ETH 213: Election Roundtable
This Earth to Humans roundtable discussion was recorded LIVE on election night! Join us for discussion and analysis about the implications of this unprecedented election and how the outcome could effect the environment, wildlife, and much more.
40 minutes | Oct 21, 2020
ETH 212: Ancient History - from COMMON LAND
In this episode of Earth to Humans, which is shared from the Wild Lens produced series COMMON LAND, we explore the ancient history of the Snake River Canyon region in Southwestern Idaho. The Shoshone and Paiute people and their ancestors have lived in and around this area for at least 14,500 years, and this episodes shares a look at their culture and lifeways before the arrival of European American settlers.
49 minutes | Oct 7, 2020
ETH 211: Jessica Graham, Conservation Crimefighter
When we think of organized crime, we don’t often think of it involving wildlife. Something more along the lines of the Sopranos and Breaking Bad maybe, but not tigers and turtles. Jessica Graham is trying to change that. It may be surprising to know that wildlife trafficking is one of the five most lucrative illegal, global trades, valued at over 20 billion USD per year. Jessica, who has worked in INTERPOL’s Environmental Security Program as well as in the U.S. State Department’s Presidential Task Force for Combating Wildlife Trafficking, is fighting to put an end to wildlife trafficking through partnership building and on the ground work. In this episode, we discuss the mechanics behind wildlife crimes, the link between the illegal wildlife trade and future pandemics, as well as female anti-poaching teams in Africa setting the example for a world without corruption. Links: https://www.nationalgeographic.com/tracking-ivory/article.htmlwww.jgglobaladvisory.comhttps://livingplanet.panda.org/en-us/https://www.worldwildlife.org/pages/tnrc-blog-female-rangers-and-anti-poaching-strategies-to-stem-corruptionhttps://royalfoundation.com/programme/private-sector/https://www.state.gov/2019-end-wildlife-trafficking-strategic-review/Music used in this episode by Blue Dot Sessions via Creative Commons licensing.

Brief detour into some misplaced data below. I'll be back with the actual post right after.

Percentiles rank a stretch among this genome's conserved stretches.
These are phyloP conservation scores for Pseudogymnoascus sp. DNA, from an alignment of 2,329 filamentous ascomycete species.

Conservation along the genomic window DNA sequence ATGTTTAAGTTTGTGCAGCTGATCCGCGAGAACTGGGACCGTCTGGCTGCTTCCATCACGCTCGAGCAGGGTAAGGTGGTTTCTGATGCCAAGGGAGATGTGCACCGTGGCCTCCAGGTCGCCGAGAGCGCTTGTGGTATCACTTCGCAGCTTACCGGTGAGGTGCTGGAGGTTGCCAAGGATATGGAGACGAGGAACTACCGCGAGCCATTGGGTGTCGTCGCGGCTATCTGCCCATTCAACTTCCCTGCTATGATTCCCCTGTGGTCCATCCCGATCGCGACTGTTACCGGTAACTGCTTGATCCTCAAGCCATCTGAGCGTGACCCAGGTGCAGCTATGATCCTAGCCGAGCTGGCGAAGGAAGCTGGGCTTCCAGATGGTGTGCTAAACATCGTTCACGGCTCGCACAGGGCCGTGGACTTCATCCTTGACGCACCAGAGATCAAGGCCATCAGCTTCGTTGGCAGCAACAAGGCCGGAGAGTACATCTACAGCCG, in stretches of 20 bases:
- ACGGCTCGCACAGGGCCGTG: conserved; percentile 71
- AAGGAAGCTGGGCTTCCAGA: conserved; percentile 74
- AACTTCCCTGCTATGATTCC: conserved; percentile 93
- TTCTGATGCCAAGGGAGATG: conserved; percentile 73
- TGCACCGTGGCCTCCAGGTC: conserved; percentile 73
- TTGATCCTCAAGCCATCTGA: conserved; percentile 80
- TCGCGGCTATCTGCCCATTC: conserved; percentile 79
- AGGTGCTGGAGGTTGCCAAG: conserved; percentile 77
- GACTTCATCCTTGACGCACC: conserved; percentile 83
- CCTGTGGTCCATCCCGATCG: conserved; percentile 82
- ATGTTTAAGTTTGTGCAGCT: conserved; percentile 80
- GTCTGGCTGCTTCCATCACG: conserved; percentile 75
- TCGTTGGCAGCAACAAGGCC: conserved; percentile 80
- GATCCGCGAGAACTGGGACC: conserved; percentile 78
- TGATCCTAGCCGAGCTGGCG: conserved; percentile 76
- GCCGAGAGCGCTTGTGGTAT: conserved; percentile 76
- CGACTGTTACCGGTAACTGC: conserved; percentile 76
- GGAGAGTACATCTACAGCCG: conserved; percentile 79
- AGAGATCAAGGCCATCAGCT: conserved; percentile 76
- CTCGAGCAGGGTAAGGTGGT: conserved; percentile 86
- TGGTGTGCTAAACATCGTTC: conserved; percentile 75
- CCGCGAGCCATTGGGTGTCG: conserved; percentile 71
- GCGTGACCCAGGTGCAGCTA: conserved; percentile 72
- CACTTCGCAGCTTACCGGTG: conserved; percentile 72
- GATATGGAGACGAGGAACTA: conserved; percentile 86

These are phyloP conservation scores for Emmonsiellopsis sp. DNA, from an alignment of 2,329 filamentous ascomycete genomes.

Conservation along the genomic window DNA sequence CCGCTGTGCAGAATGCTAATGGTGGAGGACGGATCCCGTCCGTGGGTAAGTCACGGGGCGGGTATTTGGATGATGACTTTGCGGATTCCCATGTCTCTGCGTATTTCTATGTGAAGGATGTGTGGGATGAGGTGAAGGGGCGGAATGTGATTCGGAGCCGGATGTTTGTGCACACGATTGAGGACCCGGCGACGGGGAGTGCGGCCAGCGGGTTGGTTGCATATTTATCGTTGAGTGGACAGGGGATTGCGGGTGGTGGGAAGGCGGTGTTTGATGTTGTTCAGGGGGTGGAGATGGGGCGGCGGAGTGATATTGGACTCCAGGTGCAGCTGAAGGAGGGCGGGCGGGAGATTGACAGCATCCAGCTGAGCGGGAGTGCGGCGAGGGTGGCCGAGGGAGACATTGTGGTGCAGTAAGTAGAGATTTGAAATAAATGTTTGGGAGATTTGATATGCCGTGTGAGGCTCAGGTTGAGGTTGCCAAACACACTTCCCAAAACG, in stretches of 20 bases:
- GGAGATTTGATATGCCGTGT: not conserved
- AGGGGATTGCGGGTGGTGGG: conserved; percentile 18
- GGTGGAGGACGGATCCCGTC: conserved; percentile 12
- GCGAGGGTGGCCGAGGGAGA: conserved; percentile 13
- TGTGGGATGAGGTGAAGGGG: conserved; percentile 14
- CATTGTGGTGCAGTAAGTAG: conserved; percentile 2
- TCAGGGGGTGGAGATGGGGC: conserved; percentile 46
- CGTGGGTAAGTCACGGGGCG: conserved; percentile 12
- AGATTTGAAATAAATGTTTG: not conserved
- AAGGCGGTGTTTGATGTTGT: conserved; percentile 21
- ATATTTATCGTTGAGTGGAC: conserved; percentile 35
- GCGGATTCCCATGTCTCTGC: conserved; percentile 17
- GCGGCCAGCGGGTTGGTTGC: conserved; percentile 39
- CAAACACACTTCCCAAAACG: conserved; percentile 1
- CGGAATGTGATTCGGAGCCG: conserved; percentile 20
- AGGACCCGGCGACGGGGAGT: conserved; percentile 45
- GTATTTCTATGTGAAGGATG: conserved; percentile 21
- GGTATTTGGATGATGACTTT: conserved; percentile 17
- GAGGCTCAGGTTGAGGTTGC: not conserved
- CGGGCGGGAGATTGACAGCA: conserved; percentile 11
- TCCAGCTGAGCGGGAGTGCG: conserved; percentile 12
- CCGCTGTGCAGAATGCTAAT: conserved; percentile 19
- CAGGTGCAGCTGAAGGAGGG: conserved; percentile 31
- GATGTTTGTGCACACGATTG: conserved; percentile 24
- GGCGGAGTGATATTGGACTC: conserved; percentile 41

23 minutes | Oct 1, 2020
Introducing Earth to Humans!
After months of conversation, debate, and reflecting on listener feedback... we've settled on a new name. We are still the Eyes on Conservation people you've come to expect, but our focus is shifting ever-so-slightly to the needs of this world and the people, plants, and animals on it. We hope you continue to join us for the adventure. Find out more at www.wildlensinc.orgMusic in this show: "Hotshot", by Scott Holmes via Creative Commons licensing.